Michael Cabral got his GED last year while serving 15 to life for murder. On the back of his diploma he proudly wrote: “One step closer to home.” And that’s not all Cabral is writing.
He joined a writing workshop called The Beat Within, which encourages young people in prison to share their ideas and life experiences with writing instructors. The program changed him. From his cell in a California prison Cabral wrote this letter, which The Beat Within has shared with us:
Where do I begin? I was recently told a little bit about you by a mutual friend who is very concerned for you. She suggested that I write to you, that it might be beneficial, and I agree… for I have been exactly where you are today. I know what you are going through.
My name is Michael Cabral. I have been incarcerated for nearly seven years now for a crime I committed when I was 17 years old. The first ten months of my incarceration was spent there in juvenile hall, which was the scariest, most stressful, most uncertain time in my entire life, as I’m sure it is for you. I remember that time as one long journey through the expansive and very cruel worlds of “What if…” and “Why me?” Many times I even drove myself to tears stressing out about how terrible I knew prison was going to be, and how terrible my life in general was going to be. I thought about all my people in the calles who needed me, who depended on me, and I convinced myself that I’d failed them, that they wouldn’t make it out there without me. I filled myself nearly to the point of exploding with anxiety and depression. Do you go through that?
I hope not. Because believe me, little Brother, the road ahead of you is going to be difficult, but manageable nonetheless. You are going to experience loneliness like you wouldn’t believe, fear and anger and terrible anxiety, and more than once, you’ll likely feel like giving up. That’s okay. What’s important is that you don’t give up. because with patience, Carnalito, and faith in everything right in your life, you really will be okay. Pay attention and ask questions, and things eventually will get easier.
In the meantime, as difficult as it may be, you have to accept that your life is the only life you have any control over. You’re going to miss your family and worry about them. But struggle is a part of every single life, and was going to come to them with or without you. So, the best you can do for them (and for yourself) is have faith in your family’s strength and perseverance. Support them with your own words of encouragement and prayer, of course. But ultimately, you have got to trust them to manage and make it through their own lives. Be proud of them for that. Celebrate their successes.
Celebrate your own successes, as well, both big and small. Like if you make it through an entire day knowing you lived right that day, congratulate yourself. And when you slip up and make a mistake, embrace that, too. Study your mistakes — how you made them, why you made them — and ask yourself how you can avoid making that same mistake in the future. (Just don’t forget to put your responses into action.) I promise you, little Brother, you will be stronger for your courage to change and grow, which I believe is the key to rising above this prison madness. People who refuse to grow in here, stay in here. So never hesitate to learn! It’s exactly what got me through Juvenile Hall, County, Wasco. It got me through Pelican Bay (both the mainline and two and a half years of being in the hole). It’s what gets me through my every day here at Salinas Valley. Because no matter what else is going on around me, I know that I’m finally becoming the man my family deserves to have in their lives, a good man, and it’s an awesome feeling. You feel me?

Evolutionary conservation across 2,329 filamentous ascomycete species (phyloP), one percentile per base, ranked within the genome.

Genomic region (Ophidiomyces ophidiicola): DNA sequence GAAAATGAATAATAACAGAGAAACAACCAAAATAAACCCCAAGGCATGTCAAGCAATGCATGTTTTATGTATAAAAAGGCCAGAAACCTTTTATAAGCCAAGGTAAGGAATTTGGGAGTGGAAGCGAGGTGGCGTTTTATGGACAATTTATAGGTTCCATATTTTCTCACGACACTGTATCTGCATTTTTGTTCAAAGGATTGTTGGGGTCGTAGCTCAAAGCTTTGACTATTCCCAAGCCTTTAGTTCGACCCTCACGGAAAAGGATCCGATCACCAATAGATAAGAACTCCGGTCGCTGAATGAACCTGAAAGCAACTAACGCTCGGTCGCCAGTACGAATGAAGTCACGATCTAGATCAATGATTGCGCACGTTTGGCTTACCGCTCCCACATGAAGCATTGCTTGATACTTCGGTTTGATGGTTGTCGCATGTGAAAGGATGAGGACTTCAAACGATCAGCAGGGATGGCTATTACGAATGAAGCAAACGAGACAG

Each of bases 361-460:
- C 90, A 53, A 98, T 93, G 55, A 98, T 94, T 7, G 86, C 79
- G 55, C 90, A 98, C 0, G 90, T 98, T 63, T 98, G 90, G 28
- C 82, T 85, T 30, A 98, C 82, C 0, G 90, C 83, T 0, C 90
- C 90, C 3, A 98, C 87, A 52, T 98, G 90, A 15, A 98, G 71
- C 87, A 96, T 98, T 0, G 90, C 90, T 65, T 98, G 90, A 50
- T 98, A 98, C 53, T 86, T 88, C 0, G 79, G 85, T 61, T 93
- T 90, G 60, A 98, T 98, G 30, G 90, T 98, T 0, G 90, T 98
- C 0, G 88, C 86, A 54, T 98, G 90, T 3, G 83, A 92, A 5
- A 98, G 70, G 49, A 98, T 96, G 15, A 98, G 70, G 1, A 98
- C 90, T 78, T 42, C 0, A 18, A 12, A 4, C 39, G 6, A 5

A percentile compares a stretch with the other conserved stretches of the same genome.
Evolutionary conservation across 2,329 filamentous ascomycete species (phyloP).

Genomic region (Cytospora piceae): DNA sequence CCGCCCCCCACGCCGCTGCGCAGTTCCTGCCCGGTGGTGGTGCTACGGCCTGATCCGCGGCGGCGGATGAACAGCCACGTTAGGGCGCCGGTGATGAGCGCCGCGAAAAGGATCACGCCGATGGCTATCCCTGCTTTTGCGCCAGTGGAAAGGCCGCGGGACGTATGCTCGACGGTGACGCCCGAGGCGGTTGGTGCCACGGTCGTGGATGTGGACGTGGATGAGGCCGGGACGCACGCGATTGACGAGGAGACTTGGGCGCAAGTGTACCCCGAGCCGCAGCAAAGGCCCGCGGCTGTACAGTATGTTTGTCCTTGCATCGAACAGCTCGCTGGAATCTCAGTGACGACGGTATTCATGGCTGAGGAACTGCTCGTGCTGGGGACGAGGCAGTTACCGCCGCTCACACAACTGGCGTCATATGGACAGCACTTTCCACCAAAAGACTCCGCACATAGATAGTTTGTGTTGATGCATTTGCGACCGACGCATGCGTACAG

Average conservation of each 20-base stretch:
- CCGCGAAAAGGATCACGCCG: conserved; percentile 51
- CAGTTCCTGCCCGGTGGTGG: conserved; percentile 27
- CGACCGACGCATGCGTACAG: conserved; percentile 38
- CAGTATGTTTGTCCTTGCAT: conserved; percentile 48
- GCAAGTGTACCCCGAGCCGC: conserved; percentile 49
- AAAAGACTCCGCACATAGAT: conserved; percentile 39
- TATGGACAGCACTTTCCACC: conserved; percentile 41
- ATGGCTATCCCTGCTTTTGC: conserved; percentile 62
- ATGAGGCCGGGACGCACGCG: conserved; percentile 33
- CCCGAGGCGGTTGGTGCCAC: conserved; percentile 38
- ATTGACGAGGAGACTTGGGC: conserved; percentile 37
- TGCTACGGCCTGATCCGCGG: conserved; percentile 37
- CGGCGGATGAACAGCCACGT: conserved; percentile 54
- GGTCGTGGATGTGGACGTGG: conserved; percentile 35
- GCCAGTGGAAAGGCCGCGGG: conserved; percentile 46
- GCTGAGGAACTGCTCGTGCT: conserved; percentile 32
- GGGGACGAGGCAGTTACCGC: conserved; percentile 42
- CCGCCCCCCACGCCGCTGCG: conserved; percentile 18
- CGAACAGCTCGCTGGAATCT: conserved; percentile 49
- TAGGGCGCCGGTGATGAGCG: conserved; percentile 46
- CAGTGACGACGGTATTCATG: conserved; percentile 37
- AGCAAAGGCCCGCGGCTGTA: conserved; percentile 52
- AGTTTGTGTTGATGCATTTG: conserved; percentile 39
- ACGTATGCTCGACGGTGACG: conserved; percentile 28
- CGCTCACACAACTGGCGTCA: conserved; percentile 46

But that’s for living. You also need survival. Don’t worry, though, that’s the easy part. Stay away from all vices! Drugs, drinking, gambling, sexual activity are all easy ways to find yourself in a wreck. And if you can, don’t take anything from people, especially people you don’t know. Nothing is free in here. Also, there are no such things as secrets in prison, so keep your personal life personal, and don’t talk about people. Don’t speak up on things you aren’t sure about. Nobody in here will ever be convinced that you are anything other than a youngster, so it’s okay just to sit back, listen and observe. That’s what you’re supposed to do. And don’t raise your hand to do anything. There are plenty of idiots around for that. You’re better than them.
Other than that, little Brother, just keep your head up. Never deny how awful this place is (complacency is like a disease here), but find reasons to laugh. Whoever said that laughter is the best medicine was absolutely right! Indulge in reading, writing and music. Those things can be like gifts from some divine place. I swear!
Well, I hope this letter was at least a little helpful. You’re not alone, and you’re certainly not beaten. Faith in yourself will be your greatest asset, but know that the people who love you have faith in you, too. Take care, Carnalito.
Thanks to The Beat Within for allowing us to use their content. The Beat Within offers weekly worshops in juvenile facilities in California, Arizona, New Mexico, Florida and Washington DC. The organization’s mission is to provide incarcerated youth the chance to share their experiences in a safe space that encourages literacy, self-expression, critical thinking skills and healthy, supportive relationships with adults and their community.